Remember those long summer holidays you had when you were a kid? Afternoons that you spent face down on the living room floor with the television off (you weren’t allowed to watch TV past 11am), screaming “OH MY GOD I’M SOOO BOOORRRRREEEEDDDD.” You would then go to the local newsagents 14 times in a row, interspersed with text messages to all of your mates about how actually the summer holidays are actually too long and that actually you want to go back to school because you miss your mates actually.
Fast-forward ten years and you realise that you’ve only got 30 days of holiday to last you between now and December 31st and that’s got to include Christmas, New Year’s Eve, your birthday (nobody should work on their birthday, it should be illegal), Bank Holidays and those days when you know that you’ll be so hungover your boss would be able to identify it from space.
With your boss stepping on your toes requesting that you plan your time off now, how can you plan ahead effectively?
1. Take your bloody holiday
Don’t be one of those people who are like “Oh I’m so swamped at work there’s no possibility on earth that I could take some time off. Instead I’m going to cash in my hours or keep working instead.” WHY?
So instead of saving your money and going to France with the love (or friends) of your life you can afford to buy some more upmarket pro-biotic yoghurts in local Sainsbury’s? So instead of seeing the sights or sounds of *impossibly beautiful geographic location* you can spend more time hanging out by the water cooler, getting more and more infatuated by the process of printing?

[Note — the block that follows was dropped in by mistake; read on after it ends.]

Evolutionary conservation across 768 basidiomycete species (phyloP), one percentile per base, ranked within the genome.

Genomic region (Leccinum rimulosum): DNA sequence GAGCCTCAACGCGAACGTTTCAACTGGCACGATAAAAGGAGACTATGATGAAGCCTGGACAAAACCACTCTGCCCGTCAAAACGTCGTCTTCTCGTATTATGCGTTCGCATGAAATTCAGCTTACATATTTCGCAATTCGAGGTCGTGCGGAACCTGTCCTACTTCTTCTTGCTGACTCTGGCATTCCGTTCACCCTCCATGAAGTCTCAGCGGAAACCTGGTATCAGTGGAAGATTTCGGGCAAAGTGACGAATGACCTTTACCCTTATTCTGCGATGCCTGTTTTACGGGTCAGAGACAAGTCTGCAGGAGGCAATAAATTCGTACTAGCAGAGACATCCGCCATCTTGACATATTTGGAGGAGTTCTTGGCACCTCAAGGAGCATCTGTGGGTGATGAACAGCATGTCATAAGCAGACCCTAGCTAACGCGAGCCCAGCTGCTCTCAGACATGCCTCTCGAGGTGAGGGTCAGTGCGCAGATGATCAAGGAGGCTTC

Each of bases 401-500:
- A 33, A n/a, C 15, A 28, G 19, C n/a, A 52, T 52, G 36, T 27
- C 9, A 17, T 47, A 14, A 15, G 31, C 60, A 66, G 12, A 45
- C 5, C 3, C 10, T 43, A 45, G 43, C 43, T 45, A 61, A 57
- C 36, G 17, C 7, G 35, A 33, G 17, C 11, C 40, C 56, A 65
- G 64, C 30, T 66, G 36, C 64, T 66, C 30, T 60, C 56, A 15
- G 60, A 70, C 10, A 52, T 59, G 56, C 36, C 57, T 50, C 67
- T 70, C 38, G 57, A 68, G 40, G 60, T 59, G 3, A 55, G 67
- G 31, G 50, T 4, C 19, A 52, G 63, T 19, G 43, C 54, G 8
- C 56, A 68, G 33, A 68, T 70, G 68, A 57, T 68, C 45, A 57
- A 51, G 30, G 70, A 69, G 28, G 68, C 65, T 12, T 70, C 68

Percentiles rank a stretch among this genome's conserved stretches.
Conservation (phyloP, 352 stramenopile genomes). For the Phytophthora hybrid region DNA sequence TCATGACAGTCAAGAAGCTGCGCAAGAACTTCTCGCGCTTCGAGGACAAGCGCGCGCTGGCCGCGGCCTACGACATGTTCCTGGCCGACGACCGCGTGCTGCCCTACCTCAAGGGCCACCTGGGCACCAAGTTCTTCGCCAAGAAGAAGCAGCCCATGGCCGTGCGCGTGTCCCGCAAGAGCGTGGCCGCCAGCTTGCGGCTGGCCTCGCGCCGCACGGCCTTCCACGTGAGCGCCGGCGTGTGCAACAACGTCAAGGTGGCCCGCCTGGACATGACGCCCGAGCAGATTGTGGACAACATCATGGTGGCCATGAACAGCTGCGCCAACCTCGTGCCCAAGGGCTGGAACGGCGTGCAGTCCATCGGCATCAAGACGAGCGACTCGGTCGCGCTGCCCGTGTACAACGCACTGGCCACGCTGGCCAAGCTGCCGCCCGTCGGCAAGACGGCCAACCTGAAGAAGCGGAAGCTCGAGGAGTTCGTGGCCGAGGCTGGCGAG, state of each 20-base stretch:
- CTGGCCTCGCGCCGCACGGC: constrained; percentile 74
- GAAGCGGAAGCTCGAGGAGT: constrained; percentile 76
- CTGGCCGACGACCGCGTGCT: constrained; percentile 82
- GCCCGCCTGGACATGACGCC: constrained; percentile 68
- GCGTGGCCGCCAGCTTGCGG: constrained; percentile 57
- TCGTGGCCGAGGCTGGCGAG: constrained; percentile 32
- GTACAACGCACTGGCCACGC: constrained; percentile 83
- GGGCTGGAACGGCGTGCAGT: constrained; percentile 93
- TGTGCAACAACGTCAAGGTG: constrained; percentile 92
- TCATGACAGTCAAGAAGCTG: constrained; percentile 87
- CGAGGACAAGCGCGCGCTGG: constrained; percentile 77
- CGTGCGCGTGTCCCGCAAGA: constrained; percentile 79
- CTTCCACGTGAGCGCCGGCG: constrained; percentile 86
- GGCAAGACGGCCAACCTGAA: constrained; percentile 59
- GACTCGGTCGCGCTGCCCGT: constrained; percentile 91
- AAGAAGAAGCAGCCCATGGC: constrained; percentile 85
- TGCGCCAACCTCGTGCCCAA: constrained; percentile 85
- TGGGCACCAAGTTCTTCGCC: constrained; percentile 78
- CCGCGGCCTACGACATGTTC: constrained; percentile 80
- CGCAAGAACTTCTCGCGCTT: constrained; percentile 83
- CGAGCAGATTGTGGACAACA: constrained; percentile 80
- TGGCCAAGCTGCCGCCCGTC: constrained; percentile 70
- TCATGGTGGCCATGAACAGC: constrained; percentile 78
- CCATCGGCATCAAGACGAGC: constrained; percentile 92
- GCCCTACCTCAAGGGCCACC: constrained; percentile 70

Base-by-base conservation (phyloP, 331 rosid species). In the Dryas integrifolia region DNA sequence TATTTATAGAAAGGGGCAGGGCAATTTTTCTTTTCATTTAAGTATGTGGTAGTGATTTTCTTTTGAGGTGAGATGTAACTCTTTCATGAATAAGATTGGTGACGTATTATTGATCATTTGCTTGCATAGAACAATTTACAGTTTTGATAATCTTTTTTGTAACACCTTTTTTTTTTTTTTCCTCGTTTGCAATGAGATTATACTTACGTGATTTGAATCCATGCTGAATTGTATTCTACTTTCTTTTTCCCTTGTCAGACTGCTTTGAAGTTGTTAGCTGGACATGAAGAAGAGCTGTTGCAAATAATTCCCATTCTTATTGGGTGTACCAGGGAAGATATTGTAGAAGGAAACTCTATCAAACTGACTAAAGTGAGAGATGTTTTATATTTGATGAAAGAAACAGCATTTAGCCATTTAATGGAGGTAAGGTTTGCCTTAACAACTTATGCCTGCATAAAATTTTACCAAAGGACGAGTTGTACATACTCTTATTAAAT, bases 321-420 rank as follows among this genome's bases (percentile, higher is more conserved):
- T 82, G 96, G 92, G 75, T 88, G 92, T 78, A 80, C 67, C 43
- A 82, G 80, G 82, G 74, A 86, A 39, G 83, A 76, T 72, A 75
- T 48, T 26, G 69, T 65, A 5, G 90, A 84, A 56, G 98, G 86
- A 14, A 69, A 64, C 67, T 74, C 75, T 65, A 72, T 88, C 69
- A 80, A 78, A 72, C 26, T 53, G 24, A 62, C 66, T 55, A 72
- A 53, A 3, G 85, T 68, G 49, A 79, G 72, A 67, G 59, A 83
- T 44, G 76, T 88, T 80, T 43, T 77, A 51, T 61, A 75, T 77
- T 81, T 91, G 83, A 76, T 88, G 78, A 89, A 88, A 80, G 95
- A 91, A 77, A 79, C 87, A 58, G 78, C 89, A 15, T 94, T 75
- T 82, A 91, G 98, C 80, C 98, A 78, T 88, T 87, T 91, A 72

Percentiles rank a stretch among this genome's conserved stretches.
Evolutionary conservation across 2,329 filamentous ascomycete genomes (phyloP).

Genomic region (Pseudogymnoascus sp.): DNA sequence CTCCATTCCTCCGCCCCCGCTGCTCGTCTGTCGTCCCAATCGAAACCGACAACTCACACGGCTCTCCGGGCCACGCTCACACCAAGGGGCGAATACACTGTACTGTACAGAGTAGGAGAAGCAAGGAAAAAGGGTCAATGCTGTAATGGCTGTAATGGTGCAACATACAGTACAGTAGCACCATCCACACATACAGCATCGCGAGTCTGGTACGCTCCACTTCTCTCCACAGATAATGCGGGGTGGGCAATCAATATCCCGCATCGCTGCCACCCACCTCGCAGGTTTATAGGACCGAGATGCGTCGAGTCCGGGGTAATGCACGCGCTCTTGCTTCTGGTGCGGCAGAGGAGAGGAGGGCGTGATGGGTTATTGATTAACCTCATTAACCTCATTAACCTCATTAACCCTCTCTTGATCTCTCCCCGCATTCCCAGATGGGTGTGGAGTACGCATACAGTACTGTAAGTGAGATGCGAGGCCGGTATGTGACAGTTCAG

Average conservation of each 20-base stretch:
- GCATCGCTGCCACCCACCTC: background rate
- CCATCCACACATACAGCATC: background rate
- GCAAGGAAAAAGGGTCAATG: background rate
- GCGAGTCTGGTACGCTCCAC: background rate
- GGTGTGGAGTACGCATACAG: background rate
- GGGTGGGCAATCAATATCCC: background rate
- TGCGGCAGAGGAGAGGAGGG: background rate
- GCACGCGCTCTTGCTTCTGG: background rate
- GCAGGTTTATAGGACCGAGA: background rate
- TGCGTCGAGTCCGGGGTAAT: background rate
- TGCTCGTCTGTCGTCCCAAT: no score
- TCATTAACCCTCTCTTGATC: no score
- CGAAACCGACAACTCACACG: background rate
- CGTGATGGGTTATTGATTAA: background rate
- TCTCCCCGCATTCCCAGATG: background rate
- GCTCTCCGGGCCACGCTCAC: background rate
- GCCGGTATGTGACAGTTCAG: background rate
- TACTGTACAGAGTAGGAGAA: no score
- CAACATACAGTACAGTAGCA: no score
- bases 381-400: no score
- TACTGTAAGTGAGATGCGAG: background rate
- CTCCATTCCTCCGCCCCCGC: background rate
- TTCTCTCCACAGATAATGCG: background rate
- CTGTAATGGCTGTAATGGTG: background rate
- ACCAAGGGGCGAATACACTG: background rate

JUST LEAVE THE OFFICE. JUST STEP AWAY FROM YOUR COMPUTER AND START RUNNING.
Even though there are the hours and the meetings and the coffee that tastes as if it had been through a vacuum cleaner before arriving in your cup, work can be addictive… it’s corporate cystal meth and it can feel like you can never leave.
But remember, you must. Because a) The work will always be there when you get back. You’ve got 60 years to do it; b) There’s more to eat in life than items coming from a small box in your bag or sandwiches from Eat and Pret A Manger; and c) When you die you don’t want people to only remember you as being the one who always used to hang out by the water cooler whilst getting more and more infatuated by the process of printing.
So book some time off and have fun!
2. Plan ahead
How is your week May 14th? Do you want to head off somewhere on August the 27th?
See… it can be quite difficult to know when to take your weeks off. Before you know it, you’ve booked two weeks ahead at a far off date, it slowly crawls up on you before you can decide where to go, and before you know it you have no money to do anything and you spend 10 days watching the Barefoot Contessa.
So take some time to think ahead. Save a bit of cash. Booking your holidays in your early 20s can be mega exciting as for the first time you can go on holidays to far flung destinations without being lumbered with CHILDREN (formerly yourself), whilst you have a bit more money in your pocket… no longer resorting to eating noodle meals from vending machines and tinned plum tomatoes in a gritty hostel in the unpredictable side of town for three days straight.
Sometimes booking stuff can actually be more exciting than a lot of the holiday itself… I’m going to die alone aren’t I?
3. Don’t overbook
Right now you might be wanting to book off quite a few days between now and June, but don’t decide to take your WHOLE HOLIDAY ALLOWANCE NOW. Otherwise you’ll get to June in a sunny, tanned disposition, before realising that you are now going to work for approximately 174 days straight and then have to have this lovely conversation with your parents/guardians:
Parent: “So when will you be over for Christmas Dinner?”
You: “I’ve used up all my holiday. I can’t be, I won’t be and JUST TO LET YOU KNOW I’M DYING INSIDE.”
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